The newest version of Lantronix's WiPort module now has 802.11b/g wireless capabilities, the first embedded RoHS-compliant device server to offer these capabilities in a serial-to-wireless or Ethernet-to-wireless setup. It has a real-time operating system, a ready-to-use serial-to-wireless application, and a full-featured network protocol stack. It also allows remote device communication through a built-in web server and configuration through a standard web browser through the WiPort's web manager. It has an 802.11b/g radio chipset, and a dedicated communications processor, and it is backwards-compatible with 802.11b access points. The WiPort includes WPA encryption and can support 256-bit advanced encryption standard, and has hardware interfaces for SPI, CAN and I2C.
Samsung's Galaxy line of smartphones used to fare quite well in the repairability department, but last year's flagship S5 model took a tumble, scoring a meh-inducing 5/10. Will the newly redesigned S6 lead us back into star-studded territory, or will we sink further into the depths of a repairability black hole?
In 2003, the world contained just over 500 million Internet-connected devices. By 2010, this figure had risen to 12.5 billion connected objects, almost six devices per individual with access to the Internet. Now, as we move into 2015, the number of connected 'things' is expected to reach 25 billion, ultimately edging toward 50 billion by the end of the decade.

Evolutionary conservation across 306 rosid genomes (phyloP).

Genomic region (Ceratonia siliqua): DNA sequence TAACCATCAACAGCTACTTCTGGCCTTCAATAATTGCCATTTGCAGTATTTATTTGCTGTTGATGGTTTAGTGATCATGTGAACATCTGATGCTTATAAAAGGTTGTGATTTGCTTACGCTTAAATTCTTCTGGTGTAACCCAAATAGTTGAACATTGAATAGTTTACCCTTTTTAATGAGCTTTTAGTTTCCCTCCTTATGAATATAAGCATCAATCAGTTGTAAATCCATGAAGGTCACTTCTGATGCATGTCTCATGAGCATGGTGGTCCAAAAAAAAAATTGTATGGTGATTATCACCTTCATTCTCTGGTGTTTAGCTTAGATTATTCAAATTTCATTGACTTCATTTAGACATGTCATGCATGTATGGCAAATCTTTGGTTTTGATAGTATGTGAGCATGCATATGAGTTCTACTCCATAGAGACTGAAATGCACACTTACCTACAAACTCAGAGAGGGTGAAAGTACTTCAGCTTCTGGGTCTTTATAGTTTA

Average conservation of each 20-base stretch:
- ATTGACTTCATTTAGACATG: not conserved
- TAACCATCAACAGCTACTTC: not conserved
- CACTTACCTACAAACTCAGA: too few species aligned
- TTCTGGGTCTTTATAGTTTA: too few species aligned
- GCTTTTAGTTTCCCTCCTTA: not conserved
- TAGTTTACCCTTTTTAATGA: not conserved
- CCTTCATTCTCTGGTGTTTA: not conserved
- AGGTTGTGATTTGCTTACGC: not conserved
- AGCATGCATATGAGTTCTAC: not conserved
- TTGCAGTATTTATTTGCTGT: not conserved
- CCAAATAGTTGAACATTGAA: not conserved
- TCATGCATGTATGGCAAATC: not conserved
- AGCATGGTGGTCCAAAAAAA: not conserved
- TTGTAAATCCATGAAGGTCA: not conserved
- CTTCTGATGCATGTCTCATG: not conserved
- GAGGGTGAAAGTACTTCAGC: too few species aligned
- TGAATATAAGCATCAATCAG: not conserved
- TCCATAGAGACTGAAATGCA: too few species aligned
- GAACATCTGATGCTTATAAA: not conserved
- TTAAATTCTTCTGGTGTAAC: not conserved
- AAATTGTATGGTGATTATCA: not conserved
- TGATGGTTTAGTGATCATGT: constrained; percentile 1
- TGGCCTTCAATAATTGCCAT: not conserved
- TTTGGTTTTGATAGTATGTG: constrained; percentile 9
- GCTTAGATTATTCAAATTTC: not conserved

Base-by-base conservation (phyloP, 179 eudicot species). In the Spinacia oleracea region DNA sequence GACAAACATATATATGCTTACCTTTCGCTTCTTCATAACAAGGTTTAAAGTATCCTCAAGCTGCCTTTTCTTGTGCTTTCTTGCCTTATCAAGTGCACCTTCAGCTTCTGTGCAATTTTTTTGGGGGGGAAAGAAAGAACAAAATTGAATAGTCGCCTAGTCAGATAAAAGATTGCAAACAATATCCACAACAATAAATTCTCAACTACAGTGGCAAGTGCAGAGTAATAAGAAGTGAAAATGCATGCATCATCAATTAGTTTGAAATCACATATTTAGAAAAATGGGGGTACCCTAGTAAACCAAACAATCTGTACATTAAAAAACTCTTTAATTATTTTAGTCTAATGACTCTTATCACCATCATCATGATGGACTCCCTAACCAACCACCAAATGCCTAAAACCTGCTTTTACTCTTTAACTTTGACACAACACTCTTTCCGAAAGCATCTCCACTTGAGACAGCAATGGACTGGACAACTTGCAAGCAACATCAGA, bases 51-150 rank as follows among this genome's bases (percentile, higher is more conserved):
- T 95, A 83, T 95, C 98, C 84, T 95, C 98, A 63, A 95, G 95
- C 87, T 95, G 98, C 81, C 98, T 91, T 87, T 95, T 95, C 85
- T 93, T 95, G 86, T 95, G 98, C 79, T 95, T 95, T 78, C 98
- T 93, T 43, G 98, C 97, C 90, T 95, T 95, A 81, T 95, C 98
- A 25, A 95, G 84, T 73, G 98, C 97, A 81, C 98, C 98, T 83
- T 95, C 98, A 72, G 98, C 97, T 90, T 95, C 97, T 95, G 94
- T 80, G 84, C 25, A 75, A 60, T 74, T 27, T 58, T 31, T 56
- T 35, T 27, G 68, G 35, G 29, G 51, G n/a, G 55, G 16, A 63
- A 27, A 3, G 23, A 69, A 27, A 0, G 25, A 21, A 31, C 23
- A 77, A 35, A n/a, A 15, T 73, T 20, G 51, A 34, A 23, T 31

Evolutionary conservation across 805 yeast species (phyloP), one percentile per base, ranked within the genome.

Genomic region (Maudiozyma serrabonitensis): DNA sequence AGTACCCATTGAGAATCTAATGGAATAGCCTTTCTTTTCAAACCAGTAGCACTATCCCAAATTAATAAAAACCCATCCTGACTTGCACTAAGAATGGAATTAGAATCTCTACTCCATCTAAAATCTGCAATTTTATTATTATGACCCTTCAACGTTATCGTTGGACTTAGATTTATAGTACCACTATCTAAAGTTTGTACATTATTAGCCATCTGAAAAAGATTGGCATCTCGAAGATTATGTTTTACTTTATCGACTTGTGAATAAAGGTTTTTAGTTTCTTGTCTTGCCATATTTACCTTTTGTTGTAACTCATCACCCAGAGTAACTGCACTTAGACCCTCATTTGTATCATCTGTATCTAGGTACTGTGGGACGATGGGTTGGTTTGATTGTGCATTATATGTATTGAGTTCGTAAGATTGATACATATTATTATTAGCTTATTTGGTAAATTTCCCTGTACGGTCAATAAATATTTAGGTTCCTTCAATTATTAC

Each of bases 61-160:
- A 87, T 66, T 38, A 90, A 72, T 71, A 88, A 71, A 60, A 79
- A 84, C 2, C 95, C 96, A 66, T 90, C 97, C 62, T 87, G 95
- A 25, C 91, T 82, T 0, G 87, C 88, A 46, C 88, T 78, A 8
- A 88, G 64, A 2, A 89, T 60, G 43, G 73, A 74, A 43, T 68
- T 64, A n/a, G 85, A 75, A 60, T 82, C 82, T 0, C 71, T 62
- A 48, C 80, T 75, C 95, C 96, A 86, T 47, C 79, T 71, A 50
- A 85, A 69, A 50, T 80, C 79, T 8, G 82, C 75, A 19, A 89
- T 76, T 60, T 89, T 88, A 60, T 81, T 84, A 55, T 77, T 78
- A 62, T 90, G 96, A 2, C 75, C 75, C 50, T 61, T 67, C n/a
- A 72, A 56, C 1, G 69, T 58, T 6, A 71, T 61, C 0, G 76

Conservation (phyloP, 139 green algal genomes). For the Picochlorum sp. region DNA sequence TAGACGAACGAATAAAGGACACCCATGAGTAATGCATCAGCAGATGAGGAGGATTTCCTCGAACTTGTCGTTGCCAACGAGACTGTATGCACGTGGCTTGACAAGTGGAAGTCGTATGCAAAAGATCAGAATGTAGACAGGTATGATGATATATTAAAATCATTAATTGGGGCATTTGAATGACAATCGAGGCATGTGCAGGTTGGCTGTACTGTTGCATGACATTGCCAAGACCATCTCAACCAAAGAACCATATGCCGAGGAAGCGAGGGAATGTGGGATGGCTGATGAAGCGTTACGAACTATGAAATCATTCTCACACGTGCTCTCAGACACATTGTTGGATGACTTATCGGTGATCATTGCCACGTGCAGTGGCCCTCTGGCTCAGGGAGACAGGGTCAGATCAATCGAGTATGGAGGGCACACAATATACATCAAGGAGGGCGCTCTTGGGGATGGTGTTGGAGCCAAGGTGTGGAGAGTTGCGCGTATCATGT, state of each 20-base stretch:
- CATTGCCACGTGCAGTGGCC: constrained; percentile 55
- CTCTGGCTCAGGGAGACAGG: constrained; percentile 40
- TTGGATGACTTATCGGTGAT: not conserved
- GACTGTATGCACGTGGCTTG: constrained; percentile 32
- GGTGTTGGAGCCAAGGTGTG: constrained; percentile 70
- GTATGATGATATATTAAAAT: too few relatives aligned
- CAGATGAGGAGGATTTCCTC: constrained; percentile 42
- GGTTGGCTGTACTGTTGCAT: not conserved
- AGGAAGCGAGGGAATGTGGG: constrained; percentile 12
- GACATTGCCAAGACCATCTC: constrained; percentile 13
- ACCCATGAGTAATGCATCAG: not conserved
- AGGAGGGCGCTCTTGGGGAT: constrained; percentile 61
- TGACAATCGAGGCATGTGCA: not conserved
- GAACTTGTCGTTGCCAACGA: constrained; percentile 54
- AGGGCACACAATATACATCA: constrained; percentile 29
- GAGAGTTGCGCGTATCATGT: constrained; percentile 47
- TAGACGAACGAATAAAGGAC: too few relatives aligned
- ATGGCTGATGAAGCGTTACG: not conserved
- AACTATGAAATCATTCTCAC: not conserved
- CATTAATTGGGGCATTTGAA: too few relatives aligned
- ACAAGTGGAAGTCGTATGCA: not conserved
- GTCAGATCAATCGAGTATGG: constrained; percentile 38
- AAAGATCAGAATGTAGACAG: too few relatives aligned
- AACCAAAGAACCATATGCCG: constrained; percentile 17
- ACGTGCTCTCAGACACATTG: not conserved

NASA engineer Brian Trease studied abroad in Japan as a high school student and used to fold fast-food wrappers into cranes using origami techniques he learned in library books. Inspired by this, he began to imagine that origami could be applied to building spacecraft components, particularly solar panels that could one day send solar power from space to be used on earth.
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